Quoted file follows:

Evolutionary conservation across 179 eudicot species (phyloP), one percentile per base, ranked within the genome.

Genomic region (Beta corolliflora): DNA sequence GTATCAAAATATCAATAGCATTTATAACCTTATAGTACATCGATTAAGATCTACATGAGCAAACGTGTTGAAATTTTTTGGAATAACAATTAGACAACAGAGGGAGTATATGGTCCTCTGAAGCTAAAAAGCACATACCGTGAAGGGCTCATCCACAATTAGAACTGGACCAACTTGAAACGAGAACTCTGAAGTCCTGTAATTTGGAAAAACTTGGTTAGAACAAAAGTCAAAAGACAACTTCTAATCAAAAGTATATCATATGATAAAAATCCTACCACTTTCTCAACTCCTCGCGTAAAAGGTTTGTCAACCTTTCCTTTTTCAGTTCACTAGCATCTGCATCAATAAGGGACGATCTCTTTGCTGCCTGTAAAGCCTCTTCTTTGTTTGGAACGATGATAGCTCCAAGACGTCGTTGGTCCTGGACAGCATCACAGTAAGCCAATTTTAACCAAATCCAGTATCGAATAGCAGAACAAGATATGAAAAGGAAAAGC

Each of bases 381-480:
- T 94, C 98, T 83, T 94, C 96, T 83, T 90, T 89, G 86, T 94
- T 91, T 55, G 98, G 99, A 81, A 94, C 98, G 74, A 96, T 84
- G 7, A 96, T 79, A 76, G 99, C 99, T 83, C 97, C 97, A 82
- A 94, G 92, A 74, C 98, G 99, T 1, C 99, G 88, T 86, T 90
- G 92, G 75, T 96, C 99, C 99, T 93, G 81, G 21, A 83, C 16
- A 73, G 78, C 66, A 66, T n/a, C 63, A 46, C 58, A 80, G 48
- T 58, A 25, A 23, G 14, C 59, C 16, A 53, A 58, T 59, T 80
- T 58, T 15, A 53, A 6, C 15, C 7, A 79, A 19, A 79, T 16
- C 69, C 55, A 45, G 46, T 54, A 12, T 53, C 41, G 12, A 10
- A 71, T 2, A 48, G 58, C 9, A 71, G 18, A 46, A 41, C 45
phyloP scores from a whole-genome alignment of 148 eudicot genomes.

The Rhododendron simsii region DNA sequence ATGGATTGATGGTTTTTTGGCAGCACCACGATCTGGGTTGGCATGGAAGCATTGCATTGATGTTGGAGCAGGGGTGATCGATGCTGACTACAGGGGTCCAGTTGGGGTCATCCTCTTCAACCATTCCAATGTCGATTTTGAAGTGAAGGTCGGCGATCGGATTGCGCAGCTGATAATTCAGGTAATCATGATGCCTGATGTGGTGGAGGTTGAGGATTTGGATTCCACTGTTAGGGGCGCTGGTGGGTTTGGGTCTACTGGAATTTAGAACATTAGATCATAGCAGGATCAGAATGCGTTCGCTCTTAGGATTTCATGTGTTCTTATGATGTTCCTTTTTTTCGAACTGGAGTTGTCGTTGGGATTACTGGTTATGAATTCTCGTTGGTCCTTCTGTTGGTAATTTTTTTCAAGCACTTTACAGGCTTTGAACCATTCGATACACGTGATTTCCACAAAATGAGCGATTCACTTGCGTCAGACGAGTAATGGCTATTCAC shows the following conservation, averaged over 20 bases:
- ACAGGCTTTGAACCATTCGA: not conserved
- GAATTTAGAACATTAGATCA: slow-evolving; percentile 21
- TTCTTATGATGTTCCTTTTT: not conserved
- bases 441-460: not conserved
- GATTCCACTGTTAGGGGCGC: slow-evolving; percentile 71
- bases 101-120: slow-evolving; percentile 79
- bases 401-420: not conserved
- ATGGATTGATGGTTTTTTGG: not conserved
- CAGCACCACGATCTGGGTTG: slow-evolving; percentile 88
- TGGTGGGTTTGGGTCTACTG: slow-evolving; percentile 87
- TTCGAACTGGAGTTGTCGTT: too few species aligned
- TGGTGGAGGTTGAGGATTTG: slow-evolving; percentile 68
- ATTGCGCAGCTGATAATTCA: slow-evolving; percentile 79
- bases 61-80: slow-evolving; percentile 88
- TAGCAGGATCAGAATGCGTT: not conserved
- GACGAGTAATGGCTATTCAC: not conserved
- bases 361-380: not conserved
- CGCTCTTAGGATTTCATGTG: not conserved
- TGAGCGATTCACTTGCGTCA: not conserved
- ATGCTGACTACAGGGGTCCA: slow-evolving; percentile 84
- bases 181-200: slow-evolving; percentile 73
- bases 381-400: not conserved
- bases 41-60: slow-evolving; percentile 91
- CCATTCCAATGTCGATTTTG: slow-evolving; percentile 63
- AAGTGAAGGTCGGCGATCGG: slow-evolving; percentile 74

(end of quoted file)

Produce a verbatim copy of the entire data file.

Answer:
Evolutionary conservation across 179 eudicot species (phyloP), one percentile per base, ranked within the genome.

Genomic region (Beta corolliflora): DNA sequence GTATCAAAATATCAATAGCATTTATAACCTTATAGTACATCGATTAAGATCTACATGAGCAAACGTGTTGAAATTTTTTGGAATAACAATTAGACAACAGAGGGAGTATATGGTCCTCTGAAGCTAAAAAGCACATACCGTGAAGGGCTCATCCACAATTAGAACTGGACCAACTTGAAACGAGAACTCTGAAGTCCTGTAATTTGGAAAAACTTGGTTAGAACAAAAGTCAAAAGACAACTTCTAATCAAAAGTATATCATATGATAAAAATCCTACCACTTTCTCAACTCCTCGCGTAAAAGGTTTGTCAACCTTTCCTTTTTCAGTTCACTAGCATCTGCATCAATAAGGGACGATCTCTTTGCTGCCTGTAAAGCCTCTTCTTTGTTTGGAACGATGATAGCTCCAAGACGTCGTTGGTCCTGGACAGCATCACAGTAAGCCAATTTTAACCAAATCCAGTATCGAATAGCAGAACAAGATATGAAAAGGAAAAGC

Each of bases 381-480:
- T 94, C 98, T 83, T 94, C 96, T 83, T 90, T 89, G 86, T 94
- T 91, T 55, G 98, G 99, A 81, A 94, C 98, G 74, A 96, T 84
- G 7, A 96, T 79, A 76, G 99, C 99, T 83, C 97, C 97, A 82
- A 94, G 92, A 74, C 98, G 99, T 1, C 99, G 88, T 86, T 90
- G 92, G 75, T 96, C 99, C 99, T 93, G 81, G 21, A 83, C 16
- A 73, G 78, C 66, A 66, T n/a, C 63, A 46, C 58, A 80, G 48
- T 58, A 25, A 23, G 14, C 59, C 16, A 53, A 58, T 59, T 80
- T 58, T 15, A 53, A 6, C 15, C 7, A 79, A 19, A 79, T 16
- C 69, C 55, A 45, G 46, T 54, A 12, T 53, C 41, G 12, A 10
- A 71, T 2, A 48, G 58, C 9, A 71, G 18, A 46, A 41, C 45
phyloP scores from a whole-genome alignment of 148 eudicot genomes.

The Rhododendron simsii region DNA sequence ATGGATTGATGGTTTTTTGGCAGCACCACGATCTGGGTTGGCATGGAAGCATTGCATTGATGTTGGAGCAGGGGTGATCGATGCTGACTACAGGGGTCCAGTTGGGGTCATCCTCTTCAACCATTCCAATGTCGATTTTGAAGTGAAGGTCGGCGATCGGATTGCGCAGCTGATAATTCAGGTAATCATGATGCCTGATGTGGTGGAGGTTGAGGATTTGGATTCCACTGTTAGGGGCGCTGGTGGGTTTGGGTCTACTGGAATTTAGAACATTAGATCATAGCAGGATCAGAATGCGTTCGCTCTTAGGATTTCATGTGTTCTTATGATGTTCCTTTTTTTCGAACTGGAGTTGTCGTTGGGATTACTGGTTATGAATTCTCGTTGGTCCTTCTGTTGGTAATTTTTTTCAAGCACTTTACAGGCTTTGAACCATTCGATACACGTGATTTCCACAAAATGAGCGATTCACTTGCGTCAGACGAGTAATGGCTATTCAC shows the following conservation, averaged over 20 bases:
- ACAGGCTTTGAACCATTCGA: not conserved
- GAATTTAGAACATTAGATCA: slow-evolving; percentile 21
- TTCTTATGATGTTCCTTTTT: not conserved
- bases 441-460: not conserved
- GATTCCACTGTTAGGGGCGC: slow-evolving; percentile 71
- bases 101-120: slow-evolving; percentile 79
- bases 401-420: not conserved
- ATGGATTGATGGTTTTTTGG: not conserved
- CAGCACCACGATCTGGGTTG: slow-evolving; percentile 88
- TGGTGGGTTTGGGTCTACTG: slow-evolving; percentile 87
- TTCGAACTGGAGTTGTCGTT: too few species aligned
- TGGTGGAGGTTGAGGATTTG: slow-evolving; percentile 68
- ATTGCGCAGCTGATAATTCA: slow-evolving; percentile 79
- bases 61-80: slow-evolving; percentile 88
- TAGCAGGATCAGAATGCGTT: not conserved
- GACGAGTAATGGCTATTCAC: not conserved
- bases 361-380: not conserved
- CGCTCTTAGGATTTCATGTG: not conserved
- TGAGCGATTCACTTGCGTCA: not conserved
- ATGCTGACTACAGGGGTCCA: slow-evolving; percentile 84
- bases 181-200: slow-evolving; percentile 73
- bases 381-400: not conserved
- bases 41-60: slow-evolving; percentile 91
- CCATTCCAATGTCGATTTTG: slow-evolving; percentile 63
- AAGTGAAGGTCGGCGATCGG: slow-evolving; percentile 74